Senator Kim Carr is the most experienced member of the Australian Senate, having joined the chamber in 1993.
Kim has been a minister and shadow minister in areas as diverse as industry, science and research, higher education, human services, and defence materiel.
There is a common thread in all these areas – innovation policy.
Kim has always argued that innovation matters to all of us, not just to a particular sector of the economy, because it is about the future of Australia. Innovation policy is about devising initiatives and programs in which great ideas can thrive.
Since stepping down from the shadow ministry in 2019, Kim has been an active member of Senate committees, especially the Scrutiny of Delegated Legislation and the Legal and Constitutional Affairs committees.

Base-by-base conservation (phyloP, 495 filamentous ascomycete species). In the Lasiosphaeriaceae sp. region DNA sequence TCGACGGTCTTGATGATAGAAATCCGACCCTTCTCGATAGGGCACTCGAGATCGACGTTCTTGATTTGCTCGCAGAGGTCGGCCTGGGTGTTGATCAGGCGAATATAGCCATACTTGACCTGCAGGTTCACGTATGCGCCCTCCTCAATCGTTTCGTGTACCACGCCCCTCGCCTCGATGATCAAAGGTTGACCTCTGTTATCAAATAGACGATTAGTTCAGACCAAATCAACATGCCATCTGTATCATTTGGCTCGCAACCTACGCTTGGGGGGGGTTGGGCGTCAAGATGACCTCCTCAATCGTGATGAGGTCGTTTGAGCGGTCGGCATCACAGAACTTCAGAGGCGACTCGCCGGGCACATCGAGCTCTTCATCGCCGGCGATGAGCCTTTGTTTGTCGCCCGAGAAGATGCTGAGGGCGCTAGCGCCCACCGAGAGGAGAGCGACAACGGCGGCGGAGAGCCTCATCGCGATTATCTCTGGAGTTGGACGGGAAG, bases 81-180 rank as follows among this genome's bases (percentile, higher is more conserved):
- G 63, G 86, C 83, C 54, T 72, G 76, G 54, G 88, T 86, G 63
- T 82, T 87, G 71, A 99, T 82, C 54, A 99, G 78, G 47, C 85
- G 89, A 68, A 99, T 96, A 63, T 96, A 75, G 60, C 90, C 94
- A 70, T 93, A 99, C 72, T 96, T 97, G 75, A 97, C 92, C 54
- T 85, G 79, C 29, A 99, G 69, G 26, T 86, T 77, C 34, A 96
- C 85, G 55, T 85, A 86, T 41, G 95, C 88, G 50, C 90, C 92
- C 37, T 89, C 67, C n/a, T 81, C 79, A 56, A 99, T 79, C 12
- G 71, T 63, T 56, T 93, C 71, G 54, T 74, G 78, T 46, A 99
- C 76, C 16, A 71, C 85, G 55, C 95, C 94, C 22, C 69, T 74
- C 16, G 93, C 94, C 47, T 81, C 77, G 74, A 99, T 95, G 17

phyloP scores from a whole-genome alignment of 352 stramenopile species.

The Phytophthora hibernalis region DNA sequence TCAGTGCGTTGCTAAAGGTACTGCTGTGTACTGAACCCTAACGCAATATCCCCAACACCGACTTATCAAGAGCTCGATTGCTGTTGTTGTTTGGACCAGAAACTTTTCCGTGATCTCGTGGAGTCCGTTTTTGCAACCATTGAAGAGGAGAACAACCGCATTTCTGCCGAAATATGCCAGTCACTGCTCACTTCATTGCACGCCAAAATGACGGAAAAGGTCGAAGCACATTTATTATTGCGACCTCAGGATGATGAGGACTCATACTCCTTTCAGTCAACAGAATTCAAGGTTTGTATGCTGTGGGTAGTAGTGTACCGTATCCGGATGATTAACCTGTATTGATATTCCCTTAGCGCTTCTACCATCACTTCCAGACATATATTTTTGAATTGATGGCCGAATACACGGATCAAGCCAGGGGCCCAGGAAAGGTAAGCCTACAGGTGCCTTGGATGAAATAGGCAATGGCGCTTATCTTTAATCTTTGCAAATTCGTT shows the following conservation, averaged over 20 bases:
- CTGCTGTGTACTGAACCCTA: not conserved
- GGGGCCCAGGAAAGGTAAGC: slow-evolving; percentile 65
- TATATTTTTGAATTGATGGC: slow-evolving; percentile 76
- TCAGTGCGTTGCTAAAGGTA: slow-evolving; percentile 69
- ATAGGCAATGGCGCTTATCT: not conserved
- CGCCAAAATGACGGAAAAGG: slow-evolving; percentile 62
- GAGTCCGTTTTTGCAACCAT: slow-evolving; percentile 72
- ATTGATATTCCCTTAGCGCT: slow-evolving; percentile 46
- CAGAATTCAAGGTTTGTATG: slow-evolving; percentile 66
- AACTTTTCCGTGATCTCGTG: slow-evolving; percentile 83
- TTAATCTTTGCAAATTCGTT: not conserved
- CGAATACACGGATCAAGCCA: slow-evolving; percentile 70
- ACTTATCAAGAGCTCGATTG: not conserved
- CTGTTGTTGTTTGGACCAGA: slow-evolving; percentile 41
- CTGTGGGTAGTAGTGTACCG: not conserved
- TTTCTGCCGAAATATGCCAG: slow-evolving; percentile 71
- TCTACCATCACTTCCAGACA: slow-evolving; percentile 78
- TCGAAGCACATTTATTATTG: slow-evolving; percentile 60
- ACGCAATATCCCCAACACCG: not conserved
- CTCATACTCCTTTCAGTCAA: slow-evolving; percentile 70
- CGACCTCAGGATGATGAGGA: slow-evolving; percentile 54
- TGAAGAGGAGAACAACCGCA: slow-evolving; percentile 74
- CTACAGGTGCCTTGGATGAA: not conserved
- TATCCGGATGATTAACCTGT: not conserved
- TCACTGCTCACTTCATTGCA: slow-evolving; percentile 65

Through these two committees he has strived to defend civil liberties and the role of Parliament in holding the executive government to account, and to resist the increasing amount of legislation that is delegated to ministers without parliamentary scrutiny. That trend has accelerated during the Covid 19 pandemic.
As chair of the Senate Legal and Constitutional Affairs References Committee, Kim led the Senate’s inquiry into nationhood, national identity and democracy, which made recommendations on strengthening the role of Parliament and increasing democratic participation by citizens.
For Kim, increasing prosperity for all through innovation policy and increasing participation in democracy have a common goal: the building of a social-democratic Australia in which no one feels that the system has left them behind.